Assessing the American Conference of Governmental Industrial Hygienists (ACGIH) Threshold Limit Values (TLV): lifting beyond 30 degrees torso asymmetry

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Authors
Hafez, Khaled Abdulrashid A
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Jorgensen, Michael J.
Issue Date
2016-07
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Thesis
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Abstract

Dynamic lifting jobs result in a risk of low back disorders (LBDs) higher than any other industrial jobs. There are several ergonomics lifting assessment methods used to evaluate OLBD risk in the lifting jobs. The American Conference of Governmental Industrial Hygienists (ACGIH) Threshold Limit Values (TLV) lifting assessment method is one of the assessment tools used to assess the lifting jobs. The ACGIH TLV tool considers factors such as; the vertical height of the lift, horizontal location of the lift, lift frequency and duration, and the load weight. There is a void on ACGIH TLV, in which it does not apply on lifting jobs that involve torso asymmetry greater than 30?, and the professional judgment is required to suggest the right TLV in such cases.
The objectives of this study are to a) determine the OLBD risk values for lifting jobs that involve torso asymmetry less than 30? (i.e. 0, 15, and 30?) and greater than 30? (i.e. 45, 60, 75, and 90?) and b) adjust the TLV's for lifting jobs with OLBD Risk probability greater than 30% (i.e. moderate risk). Twenty male college students were included in this lifting experiment. The lifting zones in this study were according to the ACGIH TLV third lifting table. The lumbar motion monitor (LMM) device and the Ballet 2.0 software that comes along with the LMM were utilized to collect and analyze the torso kinematics. The software provided OLBD Risk probability value for each lifting task.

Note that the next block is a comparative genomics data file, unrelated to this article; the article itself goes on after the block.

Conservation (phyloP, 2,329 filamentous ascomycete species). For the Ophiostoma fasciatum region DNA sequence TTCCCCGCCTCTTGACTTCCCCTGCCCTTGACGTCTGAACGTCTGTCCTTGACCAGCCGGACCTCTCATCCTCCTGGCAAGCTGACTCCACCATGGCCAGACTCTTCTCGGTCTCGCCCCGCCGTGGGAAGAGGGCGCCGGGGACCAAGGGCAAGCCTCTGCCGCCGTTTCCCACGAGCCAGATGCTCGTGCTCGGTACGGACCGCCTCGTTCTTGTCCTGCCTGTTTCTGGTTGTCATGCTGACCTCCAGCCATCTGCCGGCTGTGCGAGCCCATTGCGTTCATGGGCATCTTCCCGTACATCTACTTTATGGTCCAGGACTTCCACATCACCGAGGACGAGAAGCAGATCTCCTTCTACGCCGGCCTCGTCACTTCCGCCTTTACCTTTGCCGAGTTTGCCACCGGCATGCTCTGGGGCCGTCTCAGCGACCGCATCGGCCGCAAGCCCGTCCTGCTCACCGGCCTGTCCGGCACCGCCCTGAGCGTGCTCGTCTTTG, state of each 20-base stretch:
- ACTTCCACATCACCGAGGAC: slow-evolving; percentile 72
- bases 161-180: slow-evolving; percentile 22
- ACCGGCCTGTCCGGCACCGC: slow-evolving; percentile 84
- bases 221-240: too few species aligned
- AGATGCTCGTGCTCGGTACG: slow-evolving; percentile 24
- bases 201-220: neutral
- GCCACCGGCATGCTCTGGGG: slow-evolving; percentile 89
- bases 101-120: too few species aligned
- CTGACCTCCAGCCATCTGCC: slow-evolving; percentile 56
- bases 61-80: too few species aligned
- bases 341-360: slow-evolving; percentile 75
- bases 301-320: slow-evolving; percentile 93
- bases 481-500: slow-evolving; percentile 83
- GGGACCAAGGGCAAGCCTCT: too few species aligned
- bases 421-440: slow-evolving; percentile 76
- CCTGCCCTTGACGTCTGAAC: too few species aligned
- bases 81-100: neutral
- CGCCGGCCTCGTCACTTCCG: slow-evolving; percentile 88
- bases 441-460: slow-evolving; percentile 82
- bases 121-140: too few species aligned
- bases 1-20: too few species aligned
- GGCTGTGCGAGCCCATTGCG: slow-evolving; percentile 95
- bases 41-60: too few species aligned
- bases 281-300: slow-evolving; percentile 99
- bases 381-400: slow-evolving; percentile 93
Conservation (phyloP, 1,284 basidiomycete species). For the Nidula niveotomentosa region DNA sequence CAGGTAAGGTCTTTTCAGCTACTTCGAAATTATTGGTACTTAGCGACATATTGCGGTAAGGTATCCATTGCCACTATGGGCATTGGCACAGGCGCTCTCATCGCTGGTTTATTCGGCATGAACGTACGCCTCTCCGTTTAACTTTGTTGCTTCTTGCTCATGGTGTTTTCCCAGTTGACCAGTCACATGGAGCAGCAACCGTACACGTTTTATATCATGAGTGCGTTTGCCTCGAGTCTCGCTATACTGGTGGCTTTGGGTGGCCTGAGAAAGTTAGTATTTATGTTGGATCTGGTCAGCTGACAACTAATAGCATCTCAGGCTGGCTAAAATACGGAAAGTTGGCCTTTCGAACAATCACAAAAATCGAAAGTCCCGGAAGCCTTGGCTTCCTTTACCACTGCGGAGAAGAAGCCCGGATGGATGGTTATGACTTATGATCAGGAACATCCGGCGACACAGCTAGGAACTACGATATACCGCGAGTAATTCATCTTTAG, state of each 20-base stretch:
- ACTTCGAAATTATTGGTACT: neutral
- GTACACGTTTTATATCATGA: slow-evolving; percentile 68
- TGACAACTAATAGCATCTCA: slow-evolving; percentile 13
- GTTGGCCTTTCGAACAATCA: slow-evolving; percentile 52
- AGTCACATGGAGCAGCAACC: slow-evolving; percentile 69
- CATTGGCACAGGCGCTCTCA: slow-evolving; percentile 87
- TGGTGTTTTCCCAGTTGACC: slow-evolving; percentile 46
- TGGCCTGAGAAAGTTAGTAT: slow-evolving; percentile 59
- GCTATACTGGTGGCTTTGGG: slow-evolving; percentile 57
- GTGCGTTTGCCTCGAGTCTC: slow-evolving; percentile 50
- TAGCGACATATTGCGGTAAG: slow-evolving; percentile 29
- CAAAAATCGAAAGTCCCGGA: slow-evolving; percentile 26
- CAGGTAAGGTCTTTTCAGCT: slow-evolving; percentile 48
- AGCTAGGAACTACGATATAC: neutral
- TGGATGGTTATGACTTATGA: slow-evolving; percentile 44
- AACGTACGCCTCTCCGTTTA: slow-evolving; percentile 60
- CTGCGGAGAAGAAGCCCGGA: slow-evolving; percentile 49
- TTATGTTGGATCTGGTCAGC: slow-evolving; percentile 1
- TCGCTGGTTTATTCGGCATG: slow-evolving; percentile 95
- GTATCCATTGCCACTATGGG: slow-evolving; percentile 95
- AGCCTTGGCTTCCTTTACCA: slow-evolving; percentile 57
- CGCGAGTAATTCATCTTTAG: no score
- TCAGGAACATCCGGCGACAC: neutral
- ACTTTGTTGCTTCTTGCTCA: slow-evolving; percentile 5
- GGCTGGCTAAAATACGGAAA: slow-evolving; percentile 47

The results have shown that the greater the torso asymmetry angle, the higher the OLBD Risk value. Lifting jobs with torso asymmetry greater than 30? were in the moderate risk category in all lifting zones. Also, lifting jobs with torso asymmetry within 30? were in the moderate risk category only at mid-shin to knuckle zone in both horizontal distances. However, they were in the low risk category only in knuckle to shoulder zone in both horizontal distances. New TLV's were suggested for lifting jobs with a moderate risk of OLBD.

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Thesis (M.S.)--Wichita State University, College of Engineering, Dept. of Industrial and Manufacturing Engineering
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Wichita State University
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